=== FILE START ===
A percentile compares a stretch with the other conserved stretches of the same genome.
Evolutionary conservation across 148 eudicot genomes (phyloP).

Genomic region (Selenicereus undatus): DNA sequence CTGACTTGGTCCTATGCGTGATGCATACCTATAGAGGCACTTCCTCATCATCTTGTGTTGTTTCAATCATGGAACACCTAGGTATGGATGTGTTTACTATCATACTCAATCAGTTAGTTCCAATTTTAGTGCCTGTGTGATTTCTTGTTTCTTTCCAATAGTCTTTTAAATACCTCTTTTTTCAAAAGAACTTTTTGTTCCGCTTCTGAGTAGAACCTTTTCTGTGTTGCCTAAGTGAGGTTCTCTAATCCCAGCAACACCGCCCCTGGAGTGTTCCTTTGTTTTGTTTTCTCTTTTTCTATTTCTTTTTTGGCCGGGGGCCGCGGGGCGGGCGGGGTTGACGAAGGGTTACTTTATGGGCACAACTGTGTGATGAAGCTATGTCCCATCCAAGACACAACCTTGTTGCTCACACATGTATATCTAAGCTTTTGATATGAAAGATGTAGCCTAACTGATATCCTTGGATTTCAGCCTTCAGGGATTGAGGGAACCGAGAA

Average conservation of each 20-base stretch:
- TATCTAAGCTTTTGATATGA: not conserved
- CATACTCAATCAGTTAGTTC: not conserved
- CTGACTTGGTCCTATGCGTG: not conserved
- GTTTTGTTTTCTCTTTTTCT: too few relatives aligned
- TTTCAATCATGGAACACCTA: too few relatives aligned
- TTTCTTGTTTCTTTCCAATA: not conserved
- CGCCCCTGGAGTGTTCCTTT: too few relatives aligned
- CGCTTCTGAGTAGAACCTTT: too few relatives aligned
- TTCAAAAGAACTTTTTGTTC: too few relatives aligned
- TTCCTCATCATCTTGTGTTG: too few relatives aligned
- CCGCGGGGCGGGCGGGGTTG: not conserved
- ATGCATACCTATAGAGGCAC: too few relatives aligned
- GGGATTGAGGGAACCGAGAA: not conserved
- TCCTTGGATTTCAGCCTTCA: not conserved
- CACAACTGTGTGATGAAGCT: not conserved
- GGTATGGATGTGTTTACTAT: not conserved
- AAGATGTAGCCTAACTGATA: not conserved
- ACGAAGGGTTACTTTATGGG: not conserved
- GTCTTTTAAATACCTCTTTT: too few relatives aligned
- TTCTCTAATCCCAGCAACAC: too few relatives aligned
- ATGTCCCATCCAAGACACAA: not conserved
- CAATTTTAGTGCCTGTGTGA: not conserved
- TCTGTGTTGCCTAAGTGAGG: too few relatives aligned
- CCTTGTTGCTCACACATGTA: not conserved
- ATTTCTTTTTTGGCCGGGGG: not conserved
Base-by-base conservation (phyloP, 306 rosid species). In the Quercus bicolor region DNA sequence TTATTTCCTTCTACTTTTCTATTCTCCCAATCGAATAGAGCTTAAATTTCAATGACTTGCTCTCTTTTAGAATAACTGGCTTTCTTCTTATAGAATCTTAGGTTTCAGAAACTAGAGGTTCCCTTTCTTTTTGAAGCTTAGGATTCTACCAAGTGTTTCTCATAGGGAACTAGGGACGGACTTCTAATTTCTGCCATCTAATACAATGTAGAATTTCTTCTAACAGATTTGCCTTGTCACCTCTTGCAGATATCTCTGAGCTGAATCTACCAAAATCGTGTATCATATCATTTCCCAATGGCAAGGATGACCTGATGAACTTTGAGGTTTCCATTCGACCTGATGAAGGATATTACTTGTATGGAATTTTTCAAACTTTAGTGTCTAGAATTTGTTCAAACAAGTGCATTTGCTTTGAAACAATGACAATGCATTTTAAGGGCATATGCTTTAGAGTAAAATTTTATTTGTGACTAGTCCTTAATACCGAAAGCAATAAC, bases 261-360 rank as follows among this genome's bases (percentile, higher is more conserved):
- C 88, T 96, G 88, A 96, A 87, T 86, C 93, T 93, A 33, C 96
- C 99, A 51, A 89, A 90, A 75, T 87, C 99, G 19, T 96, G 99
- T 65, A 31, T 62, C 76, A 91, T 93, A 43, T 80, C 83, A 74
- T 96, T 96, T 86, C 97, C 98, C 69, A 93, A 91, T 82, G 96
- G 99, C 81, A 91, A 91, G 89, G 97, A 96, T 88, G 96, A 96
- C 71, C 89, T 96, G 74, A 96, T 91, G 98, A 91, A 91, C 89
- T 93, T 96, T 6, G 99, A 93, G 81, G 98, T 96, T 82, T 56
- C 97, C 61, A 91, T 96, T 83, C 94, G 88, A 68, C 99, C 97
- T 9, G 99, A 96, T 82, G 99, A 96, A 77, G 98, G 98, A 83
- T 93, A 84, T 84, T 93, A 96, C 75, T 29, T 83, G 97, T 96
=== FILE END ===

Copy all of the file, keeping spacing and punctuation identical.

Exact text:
A percentile compares a stretch with the other conserved stretches of the same genome.
Evolutionary conservation across 148 eudicot genomes (phyloP).

Genomic region (Selenicereus undatus): DNA sequence CTGACTTGGTCCTATGCGTGATGCATACCTATAGAGGCACTTCCTCATCATCTTGTGTTGTTTCAATCATGGAACACCTAGGTATGGATGTGTTTACTATCATACTCAATCAGTTAGTTCCAATTTTAGTGCCTGTGTGATTTCTTGTTTCTTTCCAATAGTCTTTTAAATACCTCTTTTTTCAAAAGAACTTTTTGTTCCGCTTCTGAGTAGAACCTTTTCTGTGTTGCCTAAGTGAGGTTCTCTAATCCCAGCAACACCGCCCCTGGAGTGTTCCTTTGTTTTGTTTTCTCTTTTTCTATTTCTTTTTTGGCCGGGGGCCGCGGGGCGGGCGGGGTTGACGAAGGGTTACTTTATGGGCACAACTGTGTGATGAAGCTATGTCCCATCCAAGACACAACCTTGTTGCTCACACATGTATATCTAAGCTTTTGATATGAAAGATGTAGCCTAACTGATATCCTTGGATTTCAGCCTTCAGGGATTGAGGGAACCGAGAA

Average conservation of each 20-base stretch:
- TATCTAAGCTTTTGATATGA: not conserved
- CATACTCAATCAGTTAGTTC: not conserved
- CTGACTTGGTCCTATGCGTG: not conserved
- GTTTTGTTTTCTCTTTTTCT: too few relatives aligned
- TTTCAATCATGGAACACCTA: too few relatives aligned
- TTTCTTGTTTCTTTCCAATA: not conserved
- CGCCCCTGGAGTGTTCCTTT: too few relatives aligned
- CGCTTCTGAGTAGAACCTTT: too few relatives aligned
- TTCAAAAGAACTTTTTGTTC: too few relatives aligned
- TTCCTCATCATCTTGTGTTG: too few relatives aligned
- CCGCGGGGCGGGCGGGGTTG: not conserved
- ATGCATACCTATAGAGGCAC: too few relatives aligned
- GGGATTGAGGGAACCGAGAA: not conserved
- TCCTTGGATTTCAGCCTTCA: not conserved
- CACAACTGTGTGATGAAGCT: not conserved
- GGTATGGATGTGTTTACTAT: not conserved
- AAGATGTAGCCTAACTGATA: not conserved
- ACGAAGGGTTACTTTATGGG: not conserved
- GTCTTTTAAATACCTCTTTT: too few relatives aligned
- TTCTCTAATCCCAGCAACAC: too few relatives aligned
- ATGTCCCATCCAAGACACAA: not conserved
- CAATTTTAGTGCCTGTGTGA: not conserved
- TCTGTGTTGCCTAAGTGAGG: too few relatives aligned
- CCTTGTTGCTCACACATGTA: not conserved
- ATTTCTTTTTTGGCCGGGGG: not conserved
Base-by-base conservation (phyloP, 306 rosid species). In the Quercus bicolor region DNA sequence TTATTTCCTTCTACTTTTCTATTCTCCCAATCGAATAGAGCTTAAATTTCAATGACTTGCTCTCTTTTAGAATAACTGGCTTTCTTCTTATAGAATCTTAGGTTTCAGAAACTAGAGGTTCCCTTTCTTTTTGAAGCTTAGGATTCTACCAAGTGTTTCTCATAGGGAACTAGGGACGGACTTCTAATTTCTGCCATCTAATACAATGTAGAATTTCTTCTAACAGATTTGCCTTGTCACCTCTTGCAGATATCTCTGAGCTGAATCTACCAAAATCGTGTATCATATCATTTCCCAATGGCAAGGATGACCTGATGAACTTTGAGGTTTCCATTCGACCTGATGAAGGATATTACTTGTATGGAATTTTTCAAACTTTAGTGTCTAGAATTTGTTCAAACAAGTGCATTTGCTTTGAAACAATGACAATGCATTTTAAGGGCATATGCTTTAGAGTAAAATTTTATTTGTGACTAGTCCTTAATACCGAAAGCAATAAC, bases 261-360 rank as follows among this genome's bases (percentile, higher is more conserved):
- C 88, T 96, G 88, A 96, A 87, T 86, C 93, T 93, A 33, C 96
- C 99, A 51, A 89, A 90, A 75, T 87, C 99, G 19, T 96, G 99
- T 65, A 31, T 62, C 76, A 91, T 93, A 43, T 80, C 83, A 74
- T 96, T 96, T 86, C 97, C 98, C 69, A 93, A 91, T 82, G 96
- G 99, C 81, A 91, A 91, G 89, G 97, A 96, T 88, G 96, A 96
- C 71, C 89, T 96, G 74, A 96, T 91, G 98, A 91, A 91, C 89
- T 93, T 96, T 6, G 99, A 93, G 81, G 98, T 96, T 82, T 56
- C 97, C 61, A 91, T 96, T 83, C 94, G 88, A 68, C 99, C 97
- T 9, G 99, A 96, T 82, G 99, A 96, A 77, G 98, G 98, A 83
- T 93, A 84, T 84, T 93, A 96, C 75, T 29, T 83, G 97, T 96